For followers of Jesus, when it comes to speaking up for the rights of the marginalised, our voice should be as bankable as the presence of dreadlocks and bongo drums at a G8 rally. Proverbs 31:8-10, Psalm 82:3, Isaiah, 1:17 and Luke 4:18-19 are just some of the Bible verses that make our responsibility clear. However, in my opinion, it is not the verses that are compelling, so much as the vision for life that lies behind them.
Old Testament theologian Walter Brueggemann suggests that in the pages of the Hebrew scriptures we see God’s chosen people, the Israelites, constantly faced with ‘either or’ decisions. In other words, they can live according to the standards and values of the world around them or they can live according to God’s alternative reality – life with God at the centre where justice, humility and mercy are valued. This alternative vision for life finds its full expression in the person of Jesus. He demonstrates what life to the full looks like; life with God at the centre which he invites us to join in. This is the crux of the Gospel. American theologian, Ron Sider says, “The vast majority of New Testament scholars today, whether evangelical or liberal, agree that the central aspect of Jesus’ teaching was the Gospel of the kingdom of God.”
We don’t talk about kingdoms much these days, so the term can lack meaning, but the concept is pretty straight forward. A kingdom literally means a ‘king’s domain’ – it’s where the king’s values, attitudes and ways of doing things hold sway. So what does God’s domain look like? The short answer to that question is, shalom. Continue Reading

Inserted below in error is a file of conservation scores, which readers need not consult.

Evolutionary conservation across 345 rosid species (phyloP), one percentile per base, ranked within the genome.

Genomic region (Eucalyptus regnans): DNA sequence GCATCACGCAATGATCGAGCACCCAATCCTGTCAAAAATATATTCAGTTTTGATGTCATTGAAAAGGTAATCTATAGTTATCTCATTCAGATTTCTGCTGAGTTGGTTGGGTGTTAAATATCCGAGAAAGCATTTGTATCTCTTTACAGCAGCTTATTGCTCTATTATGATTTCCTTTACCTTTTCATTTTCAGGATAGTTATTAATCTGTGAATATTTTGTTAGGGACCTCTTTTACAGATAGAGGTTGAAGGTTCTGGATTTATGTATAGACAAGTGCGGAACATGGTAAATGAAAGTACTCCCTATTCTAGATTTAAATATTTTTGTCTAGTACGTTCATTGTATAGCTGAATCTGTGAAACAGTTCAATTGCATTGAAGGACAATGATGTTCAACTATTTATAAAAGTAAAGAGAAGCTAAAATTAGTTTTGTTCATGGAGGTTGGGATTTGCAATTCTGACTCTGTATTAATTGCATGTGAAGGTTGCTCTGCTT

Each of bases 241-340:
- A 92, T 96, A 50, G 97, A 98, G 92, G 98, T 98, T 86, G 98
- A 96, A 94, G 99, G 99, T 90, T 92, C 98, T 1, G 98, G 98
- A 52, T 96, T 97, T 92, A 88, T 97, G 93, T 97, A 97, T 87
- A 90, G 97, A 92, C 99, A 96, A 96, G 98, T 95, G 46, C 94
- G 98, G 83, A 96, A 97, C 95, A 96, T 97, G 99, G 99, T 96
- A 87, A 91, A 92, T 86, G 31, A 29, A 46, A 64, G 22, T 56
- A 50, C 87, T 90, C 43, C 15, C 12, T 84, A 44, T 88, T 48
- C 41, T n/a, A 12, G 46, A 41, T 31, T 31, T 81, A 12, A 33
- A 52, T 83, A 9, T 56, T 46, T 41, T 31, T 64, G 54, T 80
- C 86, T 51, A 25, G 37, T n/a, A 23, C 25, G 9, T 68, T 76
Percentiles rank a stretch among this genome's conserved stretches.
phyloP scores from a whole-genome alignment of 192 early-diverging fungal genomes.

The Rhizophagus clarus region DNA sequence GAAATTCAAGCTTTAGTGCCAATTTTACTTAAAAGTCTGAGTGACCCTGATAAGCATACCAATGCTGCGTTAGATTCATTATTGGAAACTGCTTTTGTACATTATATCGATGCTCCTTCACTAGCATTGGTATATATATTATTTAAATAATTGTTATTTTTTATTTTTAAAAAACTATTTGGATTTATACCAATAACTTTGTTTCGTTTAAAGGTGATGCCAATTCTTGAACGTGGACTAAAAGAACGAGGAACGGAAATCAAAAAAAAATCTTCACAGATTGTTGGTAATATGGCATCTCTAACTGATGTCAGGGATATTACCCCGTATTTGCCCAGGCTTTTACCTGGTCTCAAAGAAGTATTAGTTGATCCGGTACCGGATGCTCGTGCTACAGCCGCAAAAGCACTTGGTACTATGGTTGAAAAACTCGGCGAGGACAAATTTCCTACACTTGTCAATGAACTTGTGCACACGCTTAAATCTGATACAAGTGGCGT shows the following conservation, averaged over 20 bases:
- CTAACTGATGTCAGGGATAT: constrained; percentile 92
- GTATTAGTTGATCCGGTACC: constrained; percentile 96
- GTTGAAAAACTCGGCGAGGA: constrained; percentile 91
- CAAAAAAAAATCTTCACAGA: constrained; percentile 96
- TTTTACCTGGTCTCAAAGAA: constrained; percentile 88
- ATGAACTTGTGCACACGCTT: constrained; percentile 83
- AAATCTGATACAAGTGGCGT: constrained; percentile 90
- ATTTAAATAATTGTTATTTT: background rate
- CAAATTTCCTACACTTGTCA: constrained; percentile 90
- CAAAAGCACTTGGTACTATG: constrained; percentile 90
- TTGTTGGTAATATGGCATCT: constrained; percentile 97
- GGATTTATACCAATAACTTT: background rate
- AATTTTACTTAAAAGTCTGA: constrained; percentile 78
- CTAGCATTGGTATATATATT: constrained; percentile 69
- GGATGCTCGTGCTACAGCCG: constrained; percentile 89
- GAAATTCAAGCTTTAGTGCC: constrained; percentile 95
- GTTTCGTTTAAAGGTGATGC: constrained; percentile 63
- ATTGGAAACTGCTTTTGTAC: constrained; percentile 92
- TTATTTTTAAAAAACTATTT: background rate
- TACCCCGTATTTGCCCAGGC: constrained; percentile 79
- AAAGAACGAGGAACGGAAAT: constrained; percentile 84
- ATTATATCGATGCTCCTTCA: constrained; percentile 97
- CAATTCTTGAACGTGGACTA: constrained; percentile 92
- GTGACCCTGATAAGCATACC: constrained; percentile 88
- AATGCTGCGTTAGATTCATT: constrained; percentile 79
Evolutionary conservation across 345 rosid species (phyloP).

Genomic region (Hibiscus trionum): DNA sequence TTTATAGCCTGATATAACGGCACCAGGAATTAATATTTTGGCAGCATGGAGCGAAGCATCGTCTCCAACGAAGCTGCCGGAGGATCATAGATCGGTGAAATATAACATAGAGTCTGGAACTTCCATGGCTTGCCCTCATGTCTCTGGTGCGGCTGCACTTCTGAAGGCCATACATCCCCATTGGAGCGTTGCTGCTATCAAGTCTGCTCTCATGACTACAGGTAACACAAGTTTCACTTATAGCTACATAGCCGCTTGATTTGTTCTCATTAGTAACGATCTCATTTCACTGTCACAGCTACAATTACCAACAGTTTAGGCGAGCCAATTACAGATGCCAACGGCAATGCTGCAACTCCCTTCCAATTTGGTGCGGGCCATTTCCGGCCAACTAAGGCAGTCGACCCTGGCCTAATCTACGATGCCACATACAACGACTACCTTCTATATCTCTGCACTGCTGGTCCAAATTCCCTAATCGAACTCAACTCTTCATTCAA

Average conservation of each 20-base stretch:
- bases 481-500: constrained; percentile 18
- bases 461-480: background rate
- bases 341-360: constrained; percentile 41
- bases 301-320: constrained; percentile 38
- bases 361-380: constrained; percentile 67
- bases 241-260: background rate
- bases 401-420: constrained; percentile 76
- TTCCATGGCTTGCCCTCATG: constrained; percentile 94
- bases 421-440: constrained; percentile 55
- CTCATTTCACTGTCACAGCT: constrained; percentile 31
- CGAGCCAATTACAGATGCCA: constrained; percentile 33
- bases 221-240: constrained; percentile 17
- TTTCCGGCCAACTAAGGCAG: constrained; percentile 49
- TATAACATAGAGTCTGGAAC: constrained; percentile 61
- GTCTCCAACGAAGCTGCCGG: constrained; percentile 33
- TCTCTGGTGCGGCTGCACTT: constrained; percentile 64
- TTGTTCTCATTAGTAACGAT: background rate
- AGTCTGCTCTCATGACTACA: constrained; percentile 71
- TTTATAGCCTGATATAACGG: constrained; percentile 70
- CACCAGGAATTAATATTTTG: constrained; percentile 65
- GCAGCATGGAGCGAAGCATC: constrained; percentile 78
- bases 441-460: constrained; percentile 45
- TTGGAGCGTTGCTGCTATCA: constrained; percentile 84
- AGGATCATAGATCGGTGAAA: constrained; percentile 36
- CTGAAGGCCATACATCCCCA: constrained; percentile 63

‘I have come so that they may have life and have it in abundance’. (John 10.10)
‘What has come into being in him was life, and the life was the light of all people.’ (John 1.1)
What is it about what we know of Jesus’ life that some of the closest people around him made these sorts of claims? That he ‘gave life’; that his ways among people were ‘lifegiving’? And of course within this, remembering that some of the more powerful and influential people around him experienced him as death-dealing. One of the most poignant and paradoxical stories of Jesus’ life as a life-giver is the story of his time in the wilderness – a place symbolically devoid of life – and the spiritual and physical challenges he faced there. The stories depict Jesus emerging from there ready for ‘life’. These truths or wisdoms now forged deeply within his soul, undergirded a way of life by which he ‘gave life’. These were not easily come by.
Is it possible that in the place of death-dealing wilderness, Jesus learned the secrets of ‘life-giving’? Contemplating the profound questions of sustenance, the nature of relationship and spirit? Are these the questions we must contemplate when considering what might be life-giving for our souls, and where and how we search for that? And what might come from ways of being in our spirits, being in our relationships and being in the world that are life-giving? Continue Reading
Paul Tillich once said, “Here and there in the world and now and then in ourselves, is a new creation”. One could not have a better summary of our life in faith. Every ounce of who we are as God’s people has to be reflected in action. Who we are, how we live and who we belong to are all tied up in the life we lead, both as individuals and as a church community. We do not exist as human beings with little boxes for this or that, but as a complete integrated package. Heart, mind, soul, hands and feet.